COPENHAGEN -- The United Nations-led climate change conference in Bali will be remembered less for the “road map” that it eventually created than for a messy collision between the United States and much of the rest of the world that kept onlookers transfixed. Environmental campaigners vilified America for resisting European Union pressure to pre-commit to specific temperature targets – namely, that global warming should be limited to no more than 2°C (3.6°F) above pre-industrial temperatures.
This target has become a veritable commandment of campaigners since the EU embraced it in 1996. The media often refer to it, sometimes saying that unless it is met, climate change would be very dangerous for humanity. In fact, the target is not scientifically backed, and the suggestion that we could achieve it is entirely implausible.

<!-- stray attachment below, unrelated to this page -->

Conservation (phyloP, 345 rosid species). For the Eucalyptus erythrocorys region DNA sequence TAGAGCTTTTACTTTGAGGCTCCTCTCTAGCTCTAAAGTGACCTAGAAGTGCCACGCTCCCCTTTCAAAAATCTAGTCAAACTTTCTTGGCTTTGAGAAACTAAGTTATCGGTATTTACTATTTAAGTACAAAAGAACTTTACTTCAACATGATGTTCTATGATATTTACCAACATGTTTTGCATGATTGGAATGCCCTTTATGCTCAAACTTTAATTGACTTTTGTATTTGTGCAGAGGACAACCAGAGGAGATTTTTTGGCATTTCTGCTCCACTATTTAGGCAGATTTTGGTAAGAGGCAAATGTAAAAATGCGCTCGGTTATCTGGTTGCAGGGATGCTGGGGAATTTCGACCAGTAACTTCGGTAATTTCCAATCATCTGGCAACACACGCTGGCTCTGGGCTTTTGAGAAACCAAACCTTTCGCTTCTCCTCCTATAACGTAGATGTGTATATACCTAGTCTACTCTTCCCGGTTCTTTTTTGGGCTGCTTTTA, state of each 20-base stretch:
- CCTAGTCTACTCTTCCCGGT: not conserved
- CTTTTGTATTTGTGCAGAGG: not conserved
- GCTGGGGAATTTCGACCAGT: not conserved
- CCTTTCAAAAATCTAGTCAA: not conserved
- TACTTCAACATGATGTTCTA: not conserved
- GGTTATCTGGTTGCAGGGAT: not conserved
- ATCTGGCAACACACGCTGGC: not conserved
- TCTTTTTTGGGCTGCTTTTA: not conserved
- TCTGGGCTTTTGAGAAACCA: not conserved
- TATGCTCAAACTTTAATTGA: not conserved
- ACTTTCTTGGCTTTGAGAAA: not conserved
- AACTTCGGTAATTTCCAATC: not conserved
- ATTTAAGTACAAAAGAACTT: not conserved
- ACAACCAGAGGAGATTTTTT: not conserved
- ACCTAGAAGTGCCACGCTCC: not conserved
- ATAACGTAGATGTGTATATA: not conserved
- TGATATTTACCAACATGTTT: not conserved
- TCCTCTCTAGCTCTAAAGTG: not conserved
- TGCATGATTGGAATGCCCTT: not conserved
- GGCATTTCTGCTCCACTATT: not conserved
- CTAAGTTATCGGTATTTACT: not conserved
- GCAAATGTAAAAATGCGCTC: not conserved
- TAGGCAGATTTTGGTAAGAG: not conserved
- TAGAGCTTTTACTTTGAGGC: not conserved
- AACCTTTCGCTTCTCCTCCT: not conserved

Stopping temperatures from rising by more than 2°C would require draconian, instant emission reductions – for the OECD the reductions would have to be between 40-50% below their expected path in just 12 years. Even if political consensus could be found, the cost would be phenomenal: one model estimates that the total global cost would be around $84 trillion, while the economic benefits would amount to just a seventh of this amount.
The suspiciously round figure of 2°C provides one clue to the fact this target is not based in science. The first peer-reviewed study that analyzed it, published in 2007, scathingly described it as being supported by “thin arguments, based on inadequate methods, sloppy reasoning, and selective citation from a very narrow set of studies.”